“I love this city. I love this hospital. I’m deeply honored to have my family associated with it,” he said. “We’re in the ninth year of opening and creating the world’s greatest alzheimer’s clinic and research institute at Houston Methodist named for my beloved late father. It’s an ongoing vital part of my life and we are doing some great things.”
The gala capped off a full year of activity as Methodist also celebrated its milestone anniversary with a lecture series, a digital historical wall, a $500 million fundraising campaign, and a premiere screening of an 80-minute documentary, Houston Methodist: The Hospital with a Soul. A new book celebrating the hospital’s history by Dr. Bryant Boutwell will be released next month.
Boom also proudly noted that the number of endowed chairs at Houston Methodist has dramatically increased to 105 during the centennial year, thanks to the generosity of Rusty and Paula Walter, who in 2017 donated $101 million to accelerate Methodist’s neuroscience research efforts.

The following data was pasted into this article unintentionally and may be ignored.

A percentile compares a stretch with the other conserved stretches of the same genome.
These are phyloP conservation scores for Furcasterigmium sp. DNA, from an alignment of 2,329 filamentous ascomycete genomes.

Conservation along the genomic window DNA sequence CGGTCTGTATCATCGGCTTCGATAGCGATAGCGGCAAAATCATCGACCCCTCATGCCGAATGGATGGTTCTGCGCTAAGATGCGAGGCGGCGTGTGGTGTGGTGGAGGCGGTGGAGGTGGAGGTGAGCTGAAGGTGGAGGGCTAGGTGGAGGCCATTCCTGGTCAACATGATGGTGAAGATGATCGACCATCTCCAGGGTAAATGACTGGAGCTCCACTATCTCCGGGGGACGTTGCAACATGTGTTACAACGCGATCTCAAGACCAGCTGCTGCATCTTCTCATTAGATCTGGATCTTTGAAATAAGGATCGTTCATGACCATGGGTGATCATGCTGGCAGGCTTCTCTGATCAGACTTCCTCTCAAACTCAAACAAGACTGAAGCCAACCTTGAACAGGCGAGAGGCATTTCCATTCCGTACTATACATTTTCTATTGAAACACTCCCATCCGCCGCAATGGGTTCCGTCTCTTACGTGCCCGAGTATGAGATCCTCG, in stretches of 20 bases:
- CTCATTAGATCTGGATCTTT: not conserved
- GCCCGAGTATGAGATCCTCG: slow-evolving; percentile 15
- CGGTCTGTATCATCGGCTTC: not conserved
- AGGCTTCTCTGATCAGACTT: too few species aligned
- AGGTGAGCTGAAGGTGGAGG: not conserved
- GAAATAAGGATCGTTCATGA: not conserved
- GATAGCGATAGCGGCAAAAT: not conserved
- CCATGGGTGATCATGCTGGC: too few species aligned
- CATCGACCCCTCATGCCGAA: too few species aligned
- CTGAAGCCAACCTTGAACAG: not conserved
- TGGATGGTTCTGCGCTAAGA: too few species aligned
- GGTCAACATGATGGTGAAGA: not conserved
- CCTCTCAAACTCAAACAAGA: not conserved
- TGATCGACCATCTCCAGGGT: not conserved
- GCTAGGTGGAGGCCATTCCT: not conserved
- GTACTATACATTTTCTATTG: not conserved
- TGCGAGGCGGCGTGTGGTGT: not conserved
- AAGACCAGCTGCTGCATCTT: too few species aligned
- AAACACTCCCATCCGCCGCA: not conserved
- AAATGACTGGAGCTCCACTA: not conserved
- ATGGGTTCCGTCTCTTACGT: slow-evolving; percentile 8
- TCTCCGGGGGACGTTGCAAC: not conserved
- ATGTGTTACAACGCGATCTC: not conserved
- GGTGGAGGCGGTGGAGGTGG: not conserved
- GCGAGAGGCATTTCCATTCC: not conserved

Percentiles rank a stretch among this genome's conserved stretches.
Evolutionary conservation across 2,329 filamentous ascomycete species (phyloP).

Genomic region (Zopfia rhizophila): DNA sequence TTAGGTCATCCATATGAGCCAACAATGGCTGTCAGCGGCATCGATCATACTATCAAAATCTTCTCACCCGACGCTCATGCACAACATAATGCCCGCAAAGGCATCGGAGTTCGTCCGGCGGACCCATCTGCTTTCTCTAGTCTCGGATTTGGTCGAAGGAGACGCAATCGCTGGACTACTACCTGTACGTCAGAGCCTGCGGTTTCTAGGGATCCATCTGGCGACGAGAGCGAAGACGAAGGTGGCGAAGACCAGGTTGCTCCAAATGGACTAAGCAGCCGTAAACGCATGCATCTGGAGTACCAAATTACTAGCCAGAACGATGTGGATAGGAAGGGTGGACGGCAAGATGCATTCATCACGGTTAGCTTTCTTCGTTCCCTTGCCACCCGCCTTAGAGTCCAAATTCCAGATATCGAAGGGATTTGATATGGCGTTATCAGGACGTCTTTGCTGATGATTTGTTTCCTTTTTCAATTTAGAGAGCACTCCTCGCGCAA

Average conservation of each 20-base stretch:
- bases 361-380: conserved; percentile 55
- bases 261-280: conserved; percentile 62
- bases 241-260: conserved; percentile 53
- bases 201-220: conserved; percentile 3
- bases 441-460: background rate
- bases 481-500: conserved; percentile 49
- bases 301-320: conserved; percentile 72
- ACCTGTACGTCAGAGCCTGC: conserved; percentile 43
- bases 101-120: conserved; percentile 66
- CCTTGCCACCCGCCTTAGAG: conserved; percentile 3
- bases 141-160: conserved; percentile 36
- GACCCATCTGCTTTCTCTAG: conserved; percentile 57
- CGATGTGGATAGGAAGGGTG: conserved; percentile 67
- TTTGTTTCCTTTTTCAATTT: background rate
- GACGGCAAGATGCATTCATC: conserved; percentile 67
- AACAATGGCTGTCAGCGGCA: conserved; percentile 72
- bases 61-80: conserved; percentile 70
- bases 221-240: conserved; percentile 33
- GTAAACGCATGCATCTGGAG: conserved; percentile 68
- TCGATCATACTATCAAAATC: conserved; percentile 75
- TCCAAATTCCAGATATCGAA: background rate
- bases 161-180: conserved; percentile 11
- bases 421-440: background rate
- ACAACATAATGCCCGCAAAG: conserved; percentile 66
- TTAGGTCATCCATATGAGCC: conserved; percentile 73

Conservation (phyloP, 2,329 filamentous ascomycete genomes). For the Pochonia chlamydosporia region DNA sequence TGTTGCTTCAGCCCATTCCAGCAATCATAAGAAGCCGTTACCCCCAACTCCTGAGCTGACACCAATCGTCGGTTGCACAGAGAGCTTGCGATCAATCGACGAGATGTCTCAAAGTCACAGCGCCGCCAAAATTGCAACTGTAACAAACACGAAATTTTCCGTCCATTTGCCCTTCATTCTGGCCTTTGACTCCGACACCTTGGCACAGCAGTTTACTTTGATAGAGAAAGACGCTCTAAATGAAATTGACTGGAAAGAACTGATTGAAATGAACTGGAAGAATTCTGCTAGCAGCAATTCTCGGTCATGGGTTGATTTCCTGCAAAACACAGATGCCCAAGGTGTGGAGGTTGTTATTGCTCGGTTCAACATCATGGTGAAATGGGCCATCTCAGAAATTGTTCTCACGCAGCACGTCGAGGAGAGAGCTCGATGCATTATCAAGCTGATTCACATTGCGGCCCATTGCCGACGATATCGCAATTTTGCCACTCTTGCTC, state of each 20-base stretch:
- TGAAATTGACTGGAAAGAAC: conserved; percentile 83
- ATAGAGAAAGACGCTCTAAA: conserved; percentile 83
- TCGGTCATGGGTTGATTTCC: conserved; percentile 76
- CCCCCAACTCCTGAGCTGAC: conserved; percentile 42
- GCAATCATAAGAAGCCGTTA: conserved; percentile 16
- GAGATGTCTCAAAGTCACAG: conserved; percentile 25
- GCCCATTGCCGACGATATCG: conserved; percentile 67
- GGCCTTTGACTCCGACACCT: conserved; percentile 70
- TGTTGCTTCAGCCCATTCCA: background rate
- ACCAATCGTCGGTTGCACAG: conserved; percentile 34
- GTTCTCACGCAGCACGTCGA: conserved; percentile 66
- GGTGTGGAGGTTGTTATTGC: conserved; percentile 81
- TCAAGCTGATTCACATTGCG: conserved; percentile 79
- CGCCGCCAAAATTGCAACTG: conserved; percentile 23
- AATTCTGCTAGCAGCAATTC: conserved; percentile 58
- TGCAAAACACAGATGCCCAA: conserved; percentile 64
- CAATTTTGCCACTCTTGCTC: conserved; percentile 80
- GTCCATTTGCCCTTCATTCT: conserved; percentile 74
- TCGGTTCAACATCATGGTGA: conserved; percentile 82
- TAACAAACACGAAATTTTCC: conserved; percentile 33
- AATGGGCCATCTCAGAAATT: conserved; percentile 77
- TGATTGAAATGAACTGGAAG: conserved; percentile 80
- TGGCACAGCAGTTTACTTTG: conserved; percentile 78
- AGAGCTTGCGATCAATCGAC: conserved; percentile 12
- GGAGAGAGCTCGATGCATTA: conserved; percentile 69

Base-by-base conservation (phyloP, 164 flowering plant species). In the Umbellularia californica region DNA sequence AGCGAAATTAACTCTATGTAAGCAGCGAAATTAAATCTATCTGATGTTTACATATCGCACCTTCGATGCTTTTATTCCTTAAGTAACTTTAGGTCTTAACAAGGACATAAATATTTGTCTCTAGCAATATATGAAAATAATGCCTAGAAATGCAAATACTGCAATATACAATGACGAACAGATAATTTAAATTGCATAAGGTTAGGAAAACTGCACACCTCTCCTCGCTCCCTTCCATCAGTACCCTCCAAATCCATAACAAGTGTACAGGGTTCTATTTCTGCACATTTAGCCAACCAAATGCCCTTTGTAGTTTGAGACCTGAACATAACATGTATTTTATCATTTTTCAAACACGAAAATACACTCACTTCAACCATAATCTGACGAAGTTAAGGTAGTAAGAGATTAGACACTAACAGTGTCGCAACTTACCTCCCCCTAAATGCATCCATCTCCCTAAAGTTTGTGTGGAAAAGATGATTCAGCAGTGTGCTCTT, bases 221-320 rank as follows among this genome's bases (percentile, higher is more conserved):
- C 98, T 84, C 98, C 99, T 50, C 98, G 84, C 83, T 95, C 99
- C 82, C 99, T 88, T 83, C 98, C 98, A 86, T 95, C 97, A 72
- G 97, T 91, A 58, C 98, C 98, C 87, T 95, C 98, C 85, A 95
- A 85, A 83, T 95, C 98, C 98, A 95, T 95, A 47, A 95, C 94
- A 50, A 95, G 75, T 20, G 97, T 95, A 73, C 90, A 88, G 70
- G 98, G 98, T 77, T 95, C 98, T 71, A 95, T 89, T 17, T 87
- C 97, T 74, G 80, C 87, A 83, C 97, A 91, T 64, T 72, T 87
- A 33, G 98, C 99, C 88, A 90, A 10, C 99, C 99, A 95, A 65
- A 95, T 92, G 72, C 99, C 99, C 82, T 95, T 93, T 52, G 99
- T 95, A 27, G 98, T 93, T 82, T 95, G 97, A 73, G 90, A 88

Since its inception in 1919, Houston Methodist has grown from a 30-bed hospital to a leading academic medical system in the Texas Medical Center and Greater Houston area, with a system of eight hospitals, more than 2,000 beds, 6,700 affiliated physicians and 25,000 employees.
“We’ve been looking forward to this evening for a long, long, long time,” Boom said. “There are not many institutions that get to celebrate 100 years.”
Joining in the celebration were former Houston Methodist CEOs Ron Girotto and Larry Mathis, Rice University president David LeBron, Texas Medical Center board chair emeritus Holcombe Crosswell and Emily Crosswell, Weill Cornell Medical College chairman emeritus Sanford I. Weill, who reminded the crowd that he remains a Yankees fan (to scattered boos), Rachel and Jeff Bagwell, Patty and Craig Biggio, Janet and Ernie H. Cockrell, Estela and David Cockrell, Stephanie and Ernie D. Cockrell, and Jan Duncan.
PC Seen: Bobbie Nau, Ellie and Michael Francisco, Whitney Crane, Dr. Julie Boom, Laurie and Tracy Krohn, Regina Rogers, Ginger Blanton, Connie Dyer, Lesha and Tom Elsenbrook, Ann and Peter Fluor, Lacey and Matt Goossen, Libbie and Greg Nelson, Lynda Underwood, Sarah and Duncan Underwood, Sue Smith and Craig Brown, Evan and Nicole Katz, Beth Wolff, and Nancy Ames and Danny Ward, whose production company produced the gala.